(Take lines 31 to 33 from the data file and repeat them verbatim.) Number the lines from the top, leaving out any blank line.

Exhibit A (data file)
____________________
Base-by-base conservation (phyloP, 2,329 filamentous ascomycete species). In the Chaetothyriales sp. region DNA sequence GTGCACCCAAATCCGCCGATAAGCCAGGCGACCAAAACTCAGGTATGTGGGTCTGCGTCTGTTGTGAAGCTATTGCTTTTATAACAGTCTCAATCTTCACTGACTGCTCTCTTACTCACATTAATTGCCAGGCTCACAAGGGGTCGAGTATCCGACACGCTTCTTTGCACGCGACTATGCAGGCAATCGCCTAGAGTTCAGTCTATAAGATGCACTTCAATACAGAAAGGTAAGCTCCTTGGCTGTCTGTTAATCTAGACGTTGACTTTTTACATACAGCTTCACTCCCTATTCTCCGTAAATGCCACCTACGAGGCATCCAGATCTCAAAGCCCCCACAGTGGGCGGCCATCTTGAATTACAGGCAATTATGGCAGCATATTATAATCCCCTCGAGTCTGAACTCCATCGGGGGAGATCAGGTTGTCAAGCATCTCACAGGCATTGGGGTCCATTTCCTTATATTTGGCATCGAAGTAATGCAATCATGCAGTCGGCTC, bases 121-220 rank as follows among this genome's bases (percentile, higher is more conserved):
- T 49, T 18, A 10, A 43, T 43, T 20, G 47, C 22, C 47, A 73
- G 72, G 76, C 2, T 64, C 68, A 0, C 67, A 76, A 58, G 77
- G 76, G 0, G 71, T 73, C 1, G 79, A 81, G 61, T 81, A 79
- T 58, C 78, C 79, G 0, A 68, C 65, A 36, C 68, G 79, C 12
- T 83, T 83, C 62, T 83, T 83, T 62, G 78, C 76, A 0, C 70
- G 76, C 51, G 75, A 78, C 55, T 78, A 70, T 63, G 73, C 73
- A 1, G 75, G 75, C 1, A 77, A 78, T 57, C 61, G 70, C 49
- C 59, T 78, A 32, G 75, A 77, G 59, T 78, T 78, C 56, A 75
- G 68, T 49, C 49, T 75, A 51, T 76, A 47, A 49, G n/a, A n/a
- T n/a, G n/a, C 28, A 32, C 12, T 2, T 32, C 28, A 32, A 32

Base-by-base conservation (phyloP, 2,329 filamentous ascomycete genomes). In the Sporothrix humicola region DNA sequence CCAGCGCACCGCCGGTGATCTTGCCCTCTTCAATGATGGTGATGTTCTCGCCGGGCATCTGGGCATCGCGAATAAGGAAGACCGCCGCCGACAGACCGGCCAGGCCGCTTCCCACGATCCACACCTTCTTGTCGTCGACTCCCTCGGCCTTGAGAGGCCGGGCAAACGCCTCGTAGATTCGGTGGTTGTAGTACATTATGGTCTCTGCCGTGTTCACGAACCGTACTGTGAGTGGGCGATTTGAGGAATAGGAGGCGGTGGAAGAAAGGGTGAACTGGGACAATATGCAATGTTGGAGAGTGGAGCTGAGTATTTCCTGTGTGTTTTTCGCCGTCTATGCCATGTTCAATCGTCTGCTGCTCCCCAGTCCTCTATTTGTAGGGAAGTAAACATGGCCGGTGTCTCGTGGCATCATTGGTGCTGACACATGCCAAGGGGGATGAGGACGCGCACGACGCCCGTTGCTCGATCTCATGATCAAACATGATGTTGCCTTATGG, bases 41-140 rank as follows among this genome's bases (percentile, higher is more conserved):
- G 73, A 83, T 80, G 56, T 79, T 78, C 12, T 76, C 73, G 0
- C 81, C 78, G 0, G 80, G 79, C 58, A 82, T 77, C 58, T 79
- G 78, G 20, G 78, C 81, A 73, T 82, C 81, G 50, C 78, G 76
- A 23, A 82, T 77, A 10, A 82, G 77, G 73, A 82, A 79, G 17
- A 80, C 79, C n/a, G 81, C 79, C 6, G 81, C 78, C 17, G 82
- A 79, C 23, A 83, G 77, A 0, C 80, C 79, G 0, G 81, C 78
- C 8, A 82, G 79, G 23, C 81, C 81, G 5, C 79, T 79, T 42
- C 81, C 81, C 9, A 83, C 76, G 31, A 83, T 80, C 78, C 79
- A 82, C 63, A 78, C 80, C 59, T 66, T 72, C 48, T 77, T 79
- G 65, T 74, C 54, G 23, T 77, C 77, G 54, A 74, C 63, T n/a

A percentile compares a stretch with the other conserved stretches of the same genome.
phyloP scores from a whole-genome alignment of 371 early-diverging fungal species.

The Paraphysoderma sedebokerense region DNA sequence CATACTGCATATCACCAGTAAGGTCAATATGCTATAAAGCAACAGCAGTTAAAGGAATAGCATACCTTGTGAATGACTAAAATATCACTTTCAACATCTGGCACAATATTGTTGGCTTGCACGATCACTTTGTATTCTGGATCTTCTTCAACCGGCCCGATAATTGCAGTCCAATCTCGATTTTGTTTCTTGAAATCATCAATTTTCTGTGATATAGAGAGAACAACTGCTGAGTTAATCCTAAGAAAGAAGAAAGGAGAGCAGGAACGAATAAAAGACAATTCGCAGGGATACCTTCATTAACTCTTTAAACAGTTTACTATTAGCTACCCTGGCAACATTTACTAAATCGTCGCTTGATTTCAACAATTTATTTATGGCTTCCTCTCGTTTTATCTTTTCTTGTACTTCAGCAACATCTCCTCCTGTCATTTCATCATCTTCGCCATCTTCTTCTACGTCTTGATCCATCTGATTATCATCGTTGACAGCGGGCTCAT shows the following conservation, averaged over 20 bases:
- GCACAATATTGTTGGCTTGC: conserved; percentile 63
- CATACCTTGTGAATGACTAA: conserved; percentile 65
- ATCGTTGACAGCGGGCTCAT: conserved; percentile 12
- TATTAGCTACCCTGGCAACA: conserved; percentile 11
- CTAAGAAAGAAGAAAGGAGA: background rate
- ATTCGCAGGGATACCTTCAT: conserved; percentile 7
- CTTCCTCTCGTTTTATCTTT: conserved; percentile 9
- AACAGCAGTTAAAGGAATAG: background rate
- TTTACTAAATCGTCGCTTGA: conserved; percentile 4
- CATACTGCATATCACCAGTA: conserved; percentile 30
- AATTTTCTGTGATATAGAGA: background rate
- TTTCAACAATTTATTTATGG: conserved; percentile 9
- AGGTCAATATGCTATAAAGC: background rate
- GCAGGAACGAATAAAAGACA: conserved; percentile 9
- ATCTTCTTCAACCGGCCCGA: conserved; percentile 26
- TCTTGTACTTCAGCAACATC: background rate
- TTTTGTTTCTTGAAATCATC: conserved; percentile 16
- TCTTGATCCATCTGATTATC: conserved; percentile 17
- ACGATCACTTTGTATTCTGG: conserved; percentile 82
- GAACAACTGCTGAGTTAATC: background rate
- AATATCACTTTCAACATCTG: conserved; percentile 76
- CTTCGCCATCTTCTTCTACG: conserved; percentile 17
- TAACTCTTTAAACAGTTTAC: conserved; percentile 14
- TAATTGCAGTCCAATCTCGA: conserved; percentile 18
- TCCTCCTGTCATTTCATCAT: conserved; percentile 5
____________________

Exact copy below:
- ATTCGCAGGGATACCTTCAT: conserved; percentile 7
- CTTCCTCTCGTTTTATCTTT: conserved; percentile 9
- AACAGCAGTTAAAGGAATAG: background rate